So the Midwest could have fought the war on military terms, and then conceded an armistice and prepared for a new war of national unity, an American anschluss, at any time.
 
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wausaubob

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Part of what the author Foote mentioned was that at the Ivy League schools in NE, the students continued to hold crew races. Life went on largely on a normal basis.
 

wausaubob

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Denver, CO
In military terms, the full application of the US industrial power probably meant widespread distribution of repeating rifles. Much heavier cavalry raids, with light artillery. But it was in the naval combat and in combined arms, at Mobile and Fort Fisher, that the other hand was committed to fighting. When winning the election and then quickly ending the war were at issue, Farragut ran one operation with Granger supporting, and Porter ran another with General Terry who had been instructed to cooperate fully with Porter, in support.
 

wausaubob

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Part of what he was getting at was that population of the US grew between 1860 and 1870 by 8 million. But the Midwest and Great Plains grew at about 42%.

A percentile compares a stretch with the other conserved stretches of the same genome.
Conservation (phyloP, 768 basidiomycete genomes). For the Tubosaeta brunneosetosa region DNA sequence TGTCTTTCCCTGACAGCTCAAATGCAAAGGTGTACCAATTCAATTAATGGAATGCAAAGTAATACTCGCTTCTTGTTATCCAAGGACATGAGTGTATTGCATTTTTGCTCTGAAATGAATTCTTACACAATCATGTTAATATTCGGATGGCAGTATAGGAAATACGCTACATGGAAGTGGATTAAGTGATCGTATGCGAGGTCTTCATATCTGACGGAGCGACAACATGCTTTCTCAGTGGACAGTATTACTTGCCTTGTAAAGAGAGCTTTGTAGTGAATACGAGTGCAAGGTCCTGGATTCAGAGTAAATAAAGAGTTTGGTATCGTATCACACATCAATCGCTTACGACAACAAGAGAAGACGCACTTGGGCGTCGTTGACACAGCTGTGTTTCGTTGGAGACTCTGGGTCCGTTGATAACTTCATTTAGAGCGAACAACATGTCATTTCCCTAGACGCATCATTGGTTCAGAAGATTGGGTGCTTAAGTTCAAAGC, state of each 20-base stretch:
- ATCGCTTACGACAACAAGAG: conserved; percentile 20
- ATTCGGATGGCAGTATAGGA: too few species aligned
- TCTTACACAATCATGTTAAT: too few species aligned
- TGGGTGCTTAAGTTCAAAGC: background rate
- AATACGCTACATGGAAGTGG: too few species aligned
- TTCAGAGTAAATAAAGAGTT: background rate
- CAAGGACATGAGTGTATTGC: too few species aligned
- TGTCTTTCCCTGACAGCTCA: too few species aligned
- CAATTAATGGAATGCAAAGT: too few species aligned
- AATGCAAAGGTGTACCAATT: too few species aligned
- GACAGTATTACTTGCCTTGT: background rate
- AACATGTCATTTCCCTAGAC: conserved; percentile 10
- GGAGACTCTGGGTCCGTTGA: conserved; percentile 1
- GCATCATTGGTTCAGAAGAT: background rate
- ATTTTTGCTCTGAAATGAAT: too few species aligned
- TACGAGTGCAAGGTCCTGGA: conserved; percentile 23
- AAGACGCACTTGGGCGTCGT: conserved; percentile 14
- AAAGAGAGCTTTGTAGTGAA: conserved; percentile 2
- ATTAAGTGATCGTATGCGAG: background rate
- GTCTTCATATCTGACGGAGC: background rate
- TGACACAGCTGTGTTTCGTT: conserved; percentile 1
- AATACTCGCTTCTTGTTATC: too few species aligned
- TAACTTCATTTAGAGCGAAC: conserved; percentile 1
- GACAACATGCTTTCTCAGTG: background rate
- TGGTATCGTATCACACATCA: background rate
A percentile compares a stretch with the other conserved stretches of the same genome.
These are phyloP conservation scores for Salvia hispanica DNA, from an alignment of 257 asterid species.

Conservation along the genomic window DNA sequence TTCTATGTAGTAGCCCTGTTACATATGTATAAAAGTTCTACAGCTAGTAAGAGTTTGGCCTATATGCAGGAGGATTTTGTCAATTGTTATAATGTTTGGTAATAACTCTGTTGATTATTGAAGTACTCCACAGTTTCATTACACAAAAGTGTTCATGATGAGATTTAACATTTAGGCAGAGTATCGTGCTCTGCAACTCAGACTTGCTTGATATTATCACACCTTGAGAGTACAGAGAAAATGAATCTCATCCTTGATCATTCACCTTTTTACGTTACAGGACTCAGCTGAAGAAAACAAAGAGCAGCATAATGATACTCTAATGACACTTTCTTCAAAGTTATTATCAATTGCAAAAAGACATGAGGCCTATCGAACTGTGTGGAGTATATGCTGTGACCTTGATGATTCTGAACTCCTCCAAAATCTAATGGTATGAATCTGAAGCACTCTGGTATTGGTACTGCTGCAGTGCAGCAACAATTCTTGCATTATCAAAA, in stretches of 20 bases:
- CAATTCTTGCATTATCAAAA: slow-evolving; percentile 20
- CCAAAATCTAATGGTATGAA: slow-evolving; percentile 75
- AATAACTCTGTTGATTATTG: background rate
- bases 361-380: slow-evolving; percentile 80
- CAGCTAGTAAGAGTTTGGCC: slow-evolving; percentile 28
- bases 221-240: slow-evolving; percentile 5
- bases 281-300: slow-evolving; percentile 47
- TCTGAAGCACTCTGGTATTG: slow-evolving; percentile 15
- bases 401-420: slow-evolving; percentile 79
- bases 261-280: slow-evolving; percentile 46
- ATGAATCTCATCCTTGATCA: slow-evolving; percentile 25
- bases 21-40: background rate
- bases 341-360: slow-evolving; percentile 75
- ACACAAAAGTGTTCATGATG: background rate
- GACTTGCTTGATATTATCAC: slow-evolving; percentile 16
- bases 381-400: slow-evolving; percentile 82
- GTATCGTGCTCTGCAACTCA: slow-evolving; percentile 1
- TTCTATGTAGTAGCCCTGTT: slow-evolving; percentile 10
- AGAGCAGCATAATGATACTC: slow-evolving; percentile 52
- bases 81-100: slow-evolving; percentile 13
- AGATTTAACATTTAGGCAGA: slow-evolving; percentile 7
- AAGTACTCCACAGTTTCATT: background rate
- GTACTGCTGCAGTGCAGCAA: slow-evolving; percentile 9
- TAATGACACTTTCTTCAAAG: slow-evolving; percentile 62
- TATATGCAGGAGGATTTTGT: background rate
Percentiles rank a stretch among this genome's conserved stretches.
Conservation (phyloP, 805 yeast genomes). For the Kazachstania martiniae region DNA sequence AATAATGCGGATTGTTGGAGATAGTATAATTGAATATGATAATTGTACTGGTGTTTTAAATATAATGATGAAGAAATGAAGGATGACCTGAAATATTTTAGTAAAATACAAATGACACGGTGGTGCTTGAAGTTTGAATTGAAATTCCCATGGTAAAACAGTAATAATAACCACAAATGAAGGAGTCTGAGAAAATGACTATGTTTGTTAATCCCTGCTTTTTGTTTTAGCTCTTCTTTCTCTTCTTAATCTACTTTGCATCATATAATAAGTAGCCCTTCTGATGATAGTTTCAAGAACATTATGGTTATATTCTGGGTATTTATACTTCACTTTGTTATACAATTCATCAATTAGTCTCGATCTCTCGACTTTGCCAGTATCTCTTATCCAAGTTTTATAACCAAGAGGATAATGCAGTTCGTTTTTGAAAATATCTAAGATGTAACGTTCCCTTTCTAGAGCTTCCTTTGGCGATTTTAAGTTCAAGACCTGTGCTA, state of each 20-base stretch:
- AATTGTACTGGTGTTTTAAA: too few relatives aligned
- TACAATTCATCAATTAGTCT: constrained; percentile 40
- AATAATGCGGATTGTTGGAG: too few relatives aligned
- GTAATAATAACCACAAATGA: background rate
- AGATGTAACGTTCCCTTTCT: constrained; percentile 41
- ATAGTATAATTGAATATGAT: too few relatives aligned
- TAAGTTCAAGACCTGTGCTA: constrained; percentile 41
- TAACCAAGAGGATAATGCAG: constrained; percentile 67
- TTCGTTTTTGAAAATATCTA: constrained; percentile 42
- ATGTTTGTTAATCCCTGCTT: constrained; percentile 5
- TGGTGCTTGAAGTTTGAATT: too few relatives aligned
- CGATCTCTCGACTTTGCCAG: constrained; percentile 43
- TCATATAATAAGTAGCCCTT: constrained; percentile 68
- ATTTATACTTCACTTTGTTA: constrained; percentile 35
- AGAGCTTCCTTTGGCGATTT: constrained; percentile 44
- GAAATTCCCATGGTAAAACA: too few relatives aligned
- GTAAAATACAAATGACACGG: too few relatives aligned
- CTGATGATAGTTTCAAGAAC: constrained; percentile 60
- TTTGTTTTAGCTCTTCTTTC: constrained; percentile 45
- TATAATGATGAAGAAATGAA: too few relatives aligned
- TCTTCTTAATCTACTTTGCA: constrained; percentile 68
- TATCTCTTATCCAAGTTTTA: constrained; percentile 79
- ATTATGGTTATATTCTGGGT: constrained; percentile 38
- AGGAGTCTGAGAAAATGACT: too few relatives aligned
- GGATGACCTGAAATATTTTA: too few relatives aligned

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Drew

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Oct 22, 2012
In military terms, the full application of the US industrial power probably meant widespread distribution of repeating rifles. Much heavier cavalry raids, with light artillery. But it was in the naval combat and in combined arms, at Mobile and Fort Fisher, that the other hand was committed to fighting. When winning the election and then quickly ending the war were at issue, Farragut ran one operation with Granger supporting, and Porter ran another with General Terry who had been instructed to cooperate fully with Porter, in support.
I'm not sure what you're talking about. This thread is about Shelby Foote and in any case, there was no, "widespread distribution of repeating rifles" in the Union Army.

David Dixon Porter was run out of Northwest Louisiana like a scalded dog in 1864. He'd have perished if not for Joseph Bailey's dam. So, what are you talking about?
 

wausaubob

Major
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Location
Denver, CO
Chicago grew from about 112,000 to about 290,000 in ten years. Which supports that hypothesis that either the 1860 census was a serious under count in the Midwest, of Commissioner Kennedy's chart about the rates of growth published in the preliminary report captured the true picture.